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Lender to women joins global policing group

Published on April 26, 2010

The short rains which stated in earnest in December and the current long rain season has been a nightmare for many dairy farmers in the country.

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Lender to women joins global policing group
The short rains which stated in earnest in December and the current long rain season has been a nightmare for many dairy farmers in the country.Stories are being told of farmers feeding the commodity to reluctant dogs or just pouring the product down the drain.But not all farmers are going that road. Ruth Njoki Maina of Kiambu for example, with a little innovation is still able to make some money for herself and her neighbours.From her 21 dairy animals, which she acquired through a loan from Pamoja Women Development Programme (PAWDEP), Wangui, adds some little value to the milk, turning it into yorgurt whose market is still good.

A mixed farming practitioner, Njoki started off with one dairy cow with a loan from the micro financing group and has since seen her heard grow to 21 and still growing.

The eight-year-old PAWDEP provides microfinance solutions to women running small scale industry and farming in the country.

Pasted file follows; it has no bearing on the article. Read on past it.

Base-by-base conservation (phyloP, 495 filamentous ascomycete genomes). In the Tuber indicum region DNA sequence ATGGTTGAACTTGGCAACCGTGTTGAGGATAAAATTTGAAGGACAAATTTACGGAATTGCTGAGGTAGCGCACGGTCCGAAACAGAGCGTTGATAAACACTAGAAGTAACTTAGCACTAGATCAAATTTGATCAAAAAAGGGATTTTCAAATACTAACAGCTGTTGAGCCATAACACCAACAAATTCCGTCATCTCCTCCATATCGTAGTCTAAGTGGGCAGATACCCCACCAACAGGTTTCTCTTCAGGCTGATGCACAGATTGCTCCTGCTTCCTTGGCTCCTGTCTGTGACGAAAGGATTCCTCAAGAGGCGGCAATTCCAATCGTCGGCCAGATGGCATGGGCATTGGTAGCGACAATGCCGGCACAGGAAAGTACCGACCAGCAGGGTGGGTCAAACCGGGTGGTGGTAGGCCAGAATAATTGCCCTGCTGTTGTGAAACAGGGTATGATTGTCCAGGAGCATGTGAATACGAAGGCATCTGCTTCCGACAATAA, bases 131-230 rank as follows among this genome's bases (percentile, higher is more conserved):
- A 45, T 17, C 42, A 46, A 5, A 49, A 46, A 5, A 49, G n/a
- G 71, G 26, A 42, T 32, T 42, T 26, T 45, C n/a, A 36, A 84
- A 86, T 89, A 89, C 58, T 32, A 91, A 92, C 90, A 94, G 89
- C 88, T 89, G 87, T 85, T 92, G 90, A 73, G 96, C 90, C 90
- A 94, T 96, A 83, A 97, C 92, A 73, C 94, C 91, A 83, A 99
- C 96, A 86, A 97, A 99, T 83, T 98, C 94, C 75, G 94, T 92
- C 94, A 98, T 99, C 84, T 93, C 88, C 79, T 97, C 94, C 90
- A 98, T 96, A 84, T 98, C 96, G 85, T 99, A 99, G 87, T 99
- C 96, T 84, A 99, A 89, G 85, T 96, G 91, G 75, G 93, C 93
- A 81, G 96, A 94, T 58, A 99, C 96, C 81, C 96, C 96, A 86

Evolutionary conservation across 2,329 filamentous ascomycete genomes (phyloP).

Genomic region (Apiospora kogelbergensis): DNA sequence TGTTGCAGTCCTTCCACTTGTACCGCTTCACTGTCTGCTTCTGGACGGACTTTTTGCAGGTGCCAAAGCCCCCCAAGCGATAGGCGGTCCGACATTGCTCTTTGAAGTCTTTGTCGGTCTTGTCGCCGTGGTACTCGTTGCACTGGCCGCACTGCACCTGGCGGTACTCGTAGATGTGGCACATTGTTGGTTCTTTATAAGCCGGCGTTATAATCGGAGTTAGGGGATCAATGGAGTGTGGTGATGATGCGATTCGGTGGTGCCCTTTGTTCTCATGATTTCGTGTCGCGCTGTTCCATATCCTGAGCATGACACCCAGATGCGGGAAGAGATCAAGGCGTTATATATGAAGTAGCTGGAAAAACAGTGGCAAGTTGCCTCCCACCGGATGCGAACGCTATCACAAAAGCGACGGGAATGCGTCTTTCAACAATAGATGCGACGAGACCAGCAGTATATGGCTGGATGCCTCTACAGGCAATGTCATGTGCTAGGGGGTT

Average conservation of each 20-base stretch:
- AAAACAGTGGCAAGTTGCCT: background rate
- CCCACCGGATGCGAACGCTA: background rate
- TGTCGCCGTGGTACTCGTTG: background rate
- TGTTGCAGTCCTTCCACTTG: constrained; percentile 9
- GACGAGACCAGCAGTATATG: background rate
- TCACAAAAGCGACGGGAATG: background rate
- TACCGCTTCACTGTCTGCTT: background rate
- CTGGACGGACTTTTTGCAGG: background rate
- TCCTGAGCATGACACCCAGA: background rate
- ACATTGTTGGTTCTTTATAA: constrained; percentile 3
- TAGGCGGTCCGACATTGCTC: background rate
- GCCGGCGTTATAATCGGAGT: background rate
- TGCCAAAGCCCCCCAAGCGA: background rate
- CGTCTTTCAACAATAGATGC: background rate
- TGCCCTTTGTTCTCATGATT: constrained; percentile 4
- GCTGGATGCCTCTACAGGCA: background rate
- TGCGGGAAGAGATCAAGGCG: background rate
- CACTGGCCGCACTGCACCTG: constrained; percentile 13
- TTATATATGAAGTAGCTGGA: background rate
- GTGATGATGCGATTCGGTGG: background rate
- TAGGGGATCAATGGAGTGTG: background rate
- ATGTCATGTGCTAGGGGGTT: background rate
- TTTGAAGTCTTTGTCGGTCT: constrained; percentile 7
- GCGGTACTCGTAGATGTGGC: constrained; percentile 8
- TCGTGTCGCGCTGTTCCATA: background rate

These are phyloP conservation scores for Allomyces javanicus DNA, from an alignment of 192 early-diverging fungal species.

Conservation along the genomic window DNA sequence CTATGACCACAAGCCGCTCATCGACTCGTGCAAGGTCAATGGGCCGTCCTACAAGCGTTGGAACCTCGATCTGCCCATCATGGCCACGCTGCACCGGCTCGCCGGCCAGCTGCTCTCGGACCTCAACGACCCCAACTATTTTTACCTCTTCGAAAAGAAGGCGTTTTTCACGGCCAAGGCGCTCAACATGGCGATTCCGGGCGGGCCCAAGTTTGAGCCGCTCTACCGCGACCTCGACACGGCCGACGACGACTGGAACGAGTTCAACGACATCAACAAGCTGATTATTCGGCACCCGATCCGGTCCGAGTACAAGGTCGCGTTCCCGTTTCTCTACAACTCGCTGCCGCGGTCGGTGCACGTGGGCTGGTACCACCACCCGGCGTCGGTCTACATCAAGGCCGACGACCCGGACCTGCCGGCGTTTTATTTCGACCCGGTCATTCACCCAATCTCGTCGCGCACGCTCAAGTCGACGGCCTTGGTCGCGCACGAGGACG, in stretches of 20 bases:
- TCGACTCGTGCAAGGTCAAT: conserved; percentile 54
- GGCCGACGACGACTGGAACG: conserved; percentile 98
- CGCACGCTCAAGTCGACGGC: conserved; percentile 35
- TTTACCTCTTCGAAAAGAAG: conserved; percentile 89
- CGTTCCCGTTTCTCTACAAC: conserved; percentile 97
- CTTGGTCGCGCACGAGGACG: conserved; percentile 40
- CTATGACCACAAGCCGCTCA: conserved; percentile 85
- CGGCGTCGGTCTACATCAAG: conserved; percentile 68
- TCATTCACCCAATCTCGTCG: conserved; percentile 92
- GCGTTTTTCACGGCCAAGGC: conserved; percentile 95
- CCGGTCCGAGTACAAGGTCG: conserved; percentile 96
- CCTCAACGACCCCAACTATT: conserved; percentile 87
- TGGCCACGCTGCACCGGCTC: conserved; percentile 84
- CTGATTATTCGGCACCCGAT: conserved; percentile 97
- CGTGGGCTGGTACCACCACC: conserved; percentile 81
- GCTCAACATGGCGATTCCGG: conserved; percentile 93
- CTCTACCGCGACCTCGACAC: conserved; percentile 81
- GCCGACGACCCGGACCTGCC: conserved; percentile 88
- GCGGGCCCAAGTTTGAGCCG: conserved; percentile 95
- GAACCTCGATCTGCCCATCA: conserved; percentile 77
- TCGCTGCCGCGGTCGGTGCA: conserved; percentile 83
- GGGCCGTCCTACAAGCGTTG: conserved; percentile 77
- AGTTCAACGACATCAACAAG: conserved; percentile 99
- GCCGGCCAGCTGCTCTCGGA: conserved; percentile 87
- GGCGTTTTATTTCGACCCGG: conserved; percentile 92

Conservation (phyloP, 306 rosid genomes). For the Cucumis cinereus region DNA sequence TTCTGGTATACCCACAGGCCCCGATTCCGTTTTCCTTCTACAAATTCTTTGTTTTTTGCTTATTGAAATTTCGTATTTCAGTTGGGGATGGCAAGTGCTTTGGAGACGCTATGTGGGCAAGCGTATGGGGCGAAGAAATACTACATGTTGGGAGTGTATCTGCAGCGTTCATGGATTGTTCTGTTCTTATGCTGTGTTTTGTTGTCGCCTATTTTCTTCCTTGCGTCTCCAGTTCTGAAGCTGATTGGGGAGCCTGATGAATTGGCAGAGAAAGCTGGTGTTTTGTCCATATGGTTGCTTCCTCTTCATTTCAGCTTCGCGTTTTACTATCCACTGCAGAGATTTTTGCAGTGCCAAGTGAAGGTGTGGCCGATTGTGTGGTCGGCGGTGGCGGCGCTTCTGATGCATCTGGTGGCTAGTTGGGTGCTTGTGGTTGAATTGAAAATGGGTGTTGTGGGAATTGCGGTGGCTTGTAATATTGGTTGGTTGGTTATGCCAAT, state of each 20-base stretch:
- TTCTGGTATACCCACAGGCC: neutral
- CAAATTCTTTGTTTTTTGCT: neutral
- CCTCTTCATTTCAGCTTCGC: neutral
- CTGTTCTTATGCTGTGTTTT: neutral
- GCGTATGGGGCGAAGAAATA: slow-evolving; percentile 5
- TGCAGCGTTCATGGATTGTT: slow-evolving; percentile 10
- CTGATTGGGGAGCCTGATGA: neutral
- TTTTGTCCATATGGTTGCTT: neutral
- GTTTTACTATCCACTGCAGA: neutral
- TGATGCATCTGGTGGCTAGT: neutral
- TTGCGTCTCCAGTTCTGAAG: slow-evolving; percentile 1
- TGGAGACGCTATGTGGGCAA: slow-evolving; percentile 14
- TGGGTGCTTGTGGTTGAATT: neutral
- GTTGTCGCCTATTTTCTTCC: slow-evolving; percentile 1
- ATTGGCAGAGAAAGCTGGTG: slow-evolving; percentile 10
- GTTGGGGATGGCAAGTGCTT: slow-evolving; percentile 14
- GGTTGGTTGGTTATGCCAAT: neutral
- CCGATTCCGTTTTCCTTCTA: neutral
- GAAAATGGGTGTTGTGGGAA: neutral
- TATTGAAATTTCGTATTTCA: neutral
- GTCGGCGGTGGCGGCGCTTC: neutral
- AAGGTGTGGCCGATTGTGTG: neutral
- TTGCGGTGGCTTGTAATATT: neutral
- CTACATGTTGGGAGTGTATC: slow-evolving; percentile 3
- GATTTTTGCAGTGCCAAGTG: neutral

It is important to note that at family level, very few women would run away from responsibilities in time of need compared to men,” say the organisation’s chief executive officer Mr Julius Chege Muiruri.


Last year PAWDEP became the first microfinance institution in Africa to report its data to the Microfinance Transparency Pricing Initiative (MFT).

MFT is a network that allows, microfinancing organisations that mainly lend to the world’s poor to disclose how much they charge their borrowers, allowing more transparency and greater protection of the poor.

The initiative has the backing of Nobel Peace Prize winner Muhammad Yunus, who set up Bangladesh’s Grameen Bank and is regarded as the founder of the microcredit movement.

For this, PAWDEP received a certificate during the recent global microfinance meeting in Nairobi, which Yunus attended.

“Investors, donors, policymakers, researchers and practitioners will immensely benefit from” having access to the interest rate data, Yunus was quoted as saying in a statement shortly after the policing body was established.

“In the past few years, hundreds of for-profit companies have begun financing and marketing loans to the poor in developing nations,” says the global network on their website.

It says companies have been “attracted by near-monopoly lending environments and misleading pricing systems compounded by borrowers’ frequent lack of understanding of the financial details of credit transactions.”

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